There usually is some mention of it or its origins being many years in its coming. Quantum Pendants claim scalar energy popping up about a hundred years or so back. Homeopathy is in the few hundreds... in my opinion, if an idea has been about for even half a decade and remain unchallenged, it needs a good proper revisit.
The beauty about using science is that it is always open to review. Practices that begun years ago may always be re-evaluated with new methods, and amendments can be done to our knowledge of the subject. We learn.
6) The discoverer has worked in isolation
Well, i haven't personally encountered this one. Most of the time, the woo figures i get instead are the "Enzymeologist from Russia", "Specialist from Germany" or some other foreign dude that has been so busy pushing the envelope of science to its brink by themselves in some foreign land.
For some reason, they seldom have support or even notice from other scientists...
Must be bad BO or something.
7)The discoverer must propose new laws of nature to explain an observation
This one is classic.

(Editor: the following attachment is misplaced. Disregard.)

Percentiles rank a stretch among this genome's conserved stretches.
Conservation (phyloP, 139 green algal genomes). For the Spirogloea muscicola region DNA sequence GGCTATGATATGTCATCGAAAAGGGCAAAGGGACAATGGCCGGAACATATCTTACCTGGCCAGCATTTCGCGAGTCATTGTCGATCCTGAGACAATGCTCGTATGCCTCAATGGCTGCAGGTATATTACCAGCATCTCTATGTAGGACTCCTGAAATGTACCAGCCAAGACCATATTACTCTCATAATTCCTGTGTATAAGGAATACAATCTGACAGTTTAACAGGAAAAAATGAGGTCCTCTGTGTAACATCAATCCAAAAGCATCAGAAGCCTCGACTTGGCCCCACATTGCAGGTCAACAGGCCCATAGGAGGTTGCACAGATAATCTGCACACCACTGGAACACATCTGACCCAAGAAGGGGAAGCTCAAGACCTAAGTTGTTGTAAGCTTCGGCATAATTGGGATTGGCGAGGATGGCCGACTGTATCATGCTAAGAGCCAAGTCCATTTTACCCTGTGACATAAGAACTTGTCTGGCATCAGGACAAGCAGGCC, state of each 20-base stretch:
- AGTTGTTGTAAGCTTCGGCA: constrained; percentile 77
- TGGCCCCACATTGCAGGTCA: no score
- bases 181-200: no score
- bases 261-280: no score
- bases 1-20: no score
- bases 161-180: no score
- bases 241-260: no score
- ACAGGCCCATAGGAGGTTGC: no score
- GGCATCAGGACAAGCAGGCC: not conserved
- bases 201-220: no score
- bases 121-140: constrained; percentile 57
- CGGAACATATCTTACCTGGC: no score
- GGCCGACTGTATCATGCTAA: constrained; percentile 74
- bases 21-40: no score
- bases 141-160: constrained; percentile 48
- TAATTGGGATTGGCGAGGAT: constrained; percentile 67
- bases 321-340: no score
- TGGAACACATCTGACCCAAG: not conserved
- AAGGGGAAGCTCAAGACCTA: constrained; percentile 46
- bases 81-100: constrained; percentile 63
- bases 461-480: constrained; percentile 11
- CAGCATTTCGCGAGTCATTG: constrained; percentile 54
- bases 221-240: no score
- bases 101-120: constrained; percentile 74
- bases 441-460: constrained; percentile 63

I once attended a QiGong class. A demonstration used to show the power of QiGong was for 4 people to lift a relatively large person with their finger and fist. Similar to this one, if you aren't sure what I'm talking about.
Then i saw it again, but this time at a Quantum pendant demo. Then again from a crystal bauble street demo... every time they used this trick to make the audience go "ooooo"... but each time i hear some new story about how it works. They keep plucking new theories out of their arses.
Here's another one... same concept ...find a trick that amazes people, then milk it for what its worth by saying its some new power or product and then sell it.
If you ever get the chance, just ask promoters if they dare perform these tests blindfolded, just tell them that you will be the one placing the pendant/crystal/whatever onto the test subject every time, but you will swap between a fake and a real one to see if they can repeat the tests without knowing if the real or fake item is there... Then take the time to enjoy the different excuses they use to back off from your challenge.
Oh, another thing. That first example's YouTube video also does not allow unmediated comments... another surefire sign of bogus science.
Aside from all those mentioned above, there are of course other hints as well.
Experience to see thru these will come as long as you keep asking the right questions.
Here is to the tiny hope that my messy thoughts and typing eventually get to help someone out there.